I knew Bhupen from our schooldays in Tezpur. I was just seven years old and was staying at my peha deo’s (uncle’s) place. Bhupen and I became good friends from school and we were of the same age. I can never forget the first song he sang there. Kaxote kolosi loi jai O rasoki bai. I could recognise that he was a special talent. There he was guided by icons Bishnu Prasad Rabha and Jyotiprasad Agarwala which helped him shape his career.
But the Tezpur association was brief, for just about a year. I went to Calcutta and he to Dhaka for higher studies. Our next meeting was in the US, after about two decades. Coincidentally, we were still students. I was pursuing an MBA in Harvard and he was in Columbia University. Those were the early fifties and it didn’t take much time to know each other again as to my knowledge there were hardly any Assamese students in the US at that time.
Our next association was in Calcutta where I settled. Bhupen had come over to Calcutta and was residing at Tollygunge. I was amazed by the mass appeal that he had in Calcutta or for that matter, Bengal. Aami ek jajabor was the number that stole many a heart not just in Bengal but in Bangladesh as well.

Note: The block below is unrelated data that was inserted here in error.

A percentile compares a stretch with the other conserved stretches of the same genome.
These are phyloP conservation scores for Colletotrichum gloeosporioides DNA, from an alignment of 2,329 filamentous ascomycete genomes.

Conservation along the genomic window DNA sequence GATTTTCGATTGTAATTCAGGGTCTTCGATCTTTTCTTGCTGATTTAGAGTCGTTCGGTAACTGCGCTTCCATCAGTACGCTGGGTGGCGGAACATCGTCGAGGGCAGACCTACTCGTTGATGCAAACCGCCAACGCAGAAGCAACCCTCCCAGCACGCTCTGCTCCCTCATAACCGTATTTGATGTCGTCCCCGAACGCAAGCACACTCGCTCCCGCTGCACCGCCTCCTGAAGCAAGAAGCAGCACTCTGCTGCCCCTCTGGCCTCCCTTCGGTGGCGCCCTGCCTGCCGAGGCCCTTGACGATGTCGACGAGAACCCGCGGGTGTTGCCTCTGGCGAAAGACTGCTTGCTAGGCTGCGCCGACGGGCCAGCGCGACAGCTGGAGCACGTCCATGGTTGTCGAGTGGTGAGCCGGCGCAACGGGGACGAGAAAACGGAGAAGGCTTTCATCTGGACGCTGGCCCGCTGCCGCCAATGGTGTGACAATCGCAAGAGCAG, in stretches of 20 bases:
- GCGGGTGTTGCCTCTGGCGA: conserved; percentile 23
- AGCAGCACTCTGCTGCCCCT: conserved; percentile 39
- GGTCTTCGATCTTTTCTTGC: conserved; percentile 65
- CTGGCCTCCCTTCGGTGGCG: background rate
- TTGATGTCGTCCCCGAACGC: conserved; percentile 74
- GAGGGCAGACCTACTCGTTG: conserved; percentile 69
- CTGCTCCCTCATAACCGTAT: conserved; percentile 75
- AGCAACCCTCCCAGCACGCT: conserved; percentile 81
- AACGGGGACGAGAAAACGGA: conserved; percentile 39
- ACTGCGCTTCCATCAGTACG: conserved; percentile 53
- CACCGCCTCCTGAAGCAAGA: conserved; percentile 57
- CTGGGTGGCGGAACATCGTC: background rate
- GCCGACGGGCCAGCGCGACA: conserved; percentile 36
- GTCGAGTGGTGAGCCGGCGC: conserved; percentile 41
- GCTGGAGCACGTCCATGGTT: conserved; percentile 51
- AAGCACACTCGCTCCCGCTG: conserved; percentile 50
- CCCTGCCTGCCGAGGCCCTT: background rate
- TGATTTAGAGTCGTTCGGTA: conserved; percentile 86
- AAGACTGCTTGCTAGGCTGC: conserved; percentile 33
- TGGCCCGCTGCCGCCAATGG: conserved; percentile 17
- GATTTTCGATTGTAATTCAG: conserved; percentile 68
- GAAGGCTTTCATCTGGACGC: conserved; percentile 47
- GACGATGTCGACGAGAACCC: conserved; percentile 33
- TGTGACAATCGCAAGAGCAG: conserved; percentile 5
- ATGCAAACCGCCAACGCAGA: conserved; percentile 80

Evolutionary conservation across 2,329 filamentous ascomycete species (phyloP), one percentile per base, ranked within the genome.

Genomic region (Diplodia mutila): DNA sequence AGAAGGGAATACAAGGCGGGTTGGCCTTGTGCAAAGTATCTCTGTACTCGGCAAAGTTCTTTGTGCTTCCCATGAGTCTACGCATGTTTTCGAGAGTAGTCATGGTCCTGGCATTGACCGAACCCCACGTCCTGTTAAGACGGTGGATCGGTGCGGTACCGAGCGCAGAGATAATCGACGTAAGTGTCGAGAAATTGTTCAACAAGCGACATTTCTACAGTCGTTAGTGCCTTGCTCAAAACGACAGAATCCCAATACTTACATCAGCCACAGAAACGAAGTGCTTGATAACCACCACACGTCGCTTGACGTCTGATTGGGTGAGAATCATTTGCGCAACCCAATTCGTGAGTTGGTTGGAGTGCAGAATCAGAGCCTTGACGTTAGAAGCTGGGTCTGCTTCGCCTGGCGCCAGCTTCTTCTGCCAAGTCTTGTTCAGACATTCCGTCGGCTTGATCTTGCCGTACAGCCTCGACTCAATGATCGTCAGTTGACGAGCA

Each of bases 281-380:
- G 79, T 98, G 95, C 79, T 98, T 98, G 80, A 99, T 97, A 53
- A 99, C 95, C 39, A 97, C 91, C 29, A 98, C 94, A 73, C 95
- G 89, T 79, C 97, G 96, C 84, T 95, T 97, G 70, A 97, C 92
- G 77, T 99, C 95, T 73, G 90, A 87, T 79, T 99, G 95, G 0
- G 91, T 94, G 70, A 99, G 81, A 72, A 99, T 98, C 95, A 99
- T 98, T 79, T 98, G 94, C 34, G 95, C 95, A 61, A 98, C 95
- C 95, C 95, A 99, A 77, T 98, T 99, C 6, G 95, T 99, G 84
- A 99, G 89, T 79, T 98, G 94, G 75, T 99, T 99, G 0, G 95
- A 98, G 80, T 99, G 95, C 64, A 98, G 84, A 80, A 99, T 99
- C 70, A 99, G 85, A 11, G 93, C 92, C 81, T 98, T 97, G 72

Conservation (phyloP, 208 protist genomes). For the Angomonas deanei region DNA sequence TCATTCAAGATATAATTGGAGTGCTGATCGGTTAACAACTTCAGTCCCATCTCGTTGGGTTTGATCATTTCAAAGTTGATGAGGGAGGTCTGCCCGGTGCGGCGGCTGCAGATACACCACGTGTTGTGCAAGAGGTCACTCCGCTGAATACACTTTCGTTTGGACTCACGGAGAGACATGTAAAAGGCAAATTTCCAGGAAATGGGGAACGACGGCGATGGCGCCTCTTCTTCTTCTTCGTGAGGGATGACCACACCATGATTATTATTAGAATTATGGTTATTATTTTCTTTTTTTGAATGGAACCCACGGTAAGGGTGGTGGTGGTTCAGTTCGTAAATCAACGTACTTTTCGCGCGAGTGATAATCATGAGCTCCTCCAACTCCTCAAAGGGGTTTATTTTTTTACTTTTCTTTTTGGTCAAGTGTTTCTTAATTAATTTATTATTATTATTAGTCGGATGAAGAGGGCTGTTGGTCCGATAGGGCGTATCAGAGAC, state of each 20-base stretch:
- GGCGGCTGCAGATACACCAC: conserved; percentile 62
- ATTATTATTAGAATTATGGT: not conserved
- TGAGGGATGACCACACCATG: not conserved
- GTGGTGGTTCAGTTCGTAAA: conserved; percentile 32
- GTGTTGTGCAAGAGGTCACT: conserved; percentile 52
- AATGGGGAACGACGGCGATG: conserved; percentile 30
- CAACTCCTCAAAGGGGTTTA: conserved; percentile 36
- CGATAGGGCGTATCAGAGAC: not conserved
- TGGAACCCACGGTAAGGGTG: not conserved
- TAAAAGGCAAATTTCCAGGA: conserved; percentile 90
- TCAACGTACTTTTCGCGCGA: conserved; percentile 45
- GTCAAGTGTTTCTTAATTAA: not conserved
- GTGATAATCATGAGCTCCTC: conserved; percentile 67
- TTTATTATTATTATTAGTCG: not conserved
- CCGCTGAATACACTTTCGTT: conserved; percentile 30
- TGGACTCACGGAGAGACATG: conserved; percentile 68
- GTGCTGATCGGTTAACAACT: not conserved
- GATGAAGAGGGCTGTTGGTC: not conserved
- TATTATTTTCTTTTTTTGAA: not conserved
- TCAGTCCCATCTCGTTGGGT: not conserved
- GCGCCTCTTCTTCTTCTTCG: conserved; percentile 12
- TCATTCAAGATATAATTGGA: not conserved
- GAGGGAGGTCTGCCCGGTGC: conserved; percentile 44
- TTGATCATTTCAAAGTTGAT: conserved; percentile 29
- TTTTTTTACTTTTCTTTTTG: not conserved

Bhupen, as I knew him, was never inclined to sing songs composed by others. He would never go beyond his songs. I introduced him to writer-composer Parbati Prasad Barua of Sonari. Bhupen later sang two of his creations.
He was a filmmaker as well. Once, he wanted to make a colour film. I promised to finance Shakuntala. But I realised that I had made a commitment in haste. So I asked him in jest, “I will help you only if you offer me the role of King Dushyanta.” He was taken aback by the “term” I set and never took the risk. A year later, a businessman offered to finance the film.
I had in a way introduced Kalpana Lajmi to Bhupen some three decades back. Kalpana wanted to direct a movie and it was then that I took her to him. The friendship started then. She had directed a film Ek Pal, which I had funded. Their association grew stronger after Bhupen started living in Mumbai.
Priyam Patel, who he got married to, was a good dancer. But Bhupen was never the family person. He was out-and-out an artiste.
My last meeting was just about a month before he passed away in Mumbai. He wanted to return to Assam but the doctors said he was not in a condition to do so. I still remember how he held my hand in the hospital and how he reacted to the Bihu songs played in the background.
Bhupen was a special person, a multi-faceted personality, and I can’t think of anyone replacing him.
I have lost a dear friend.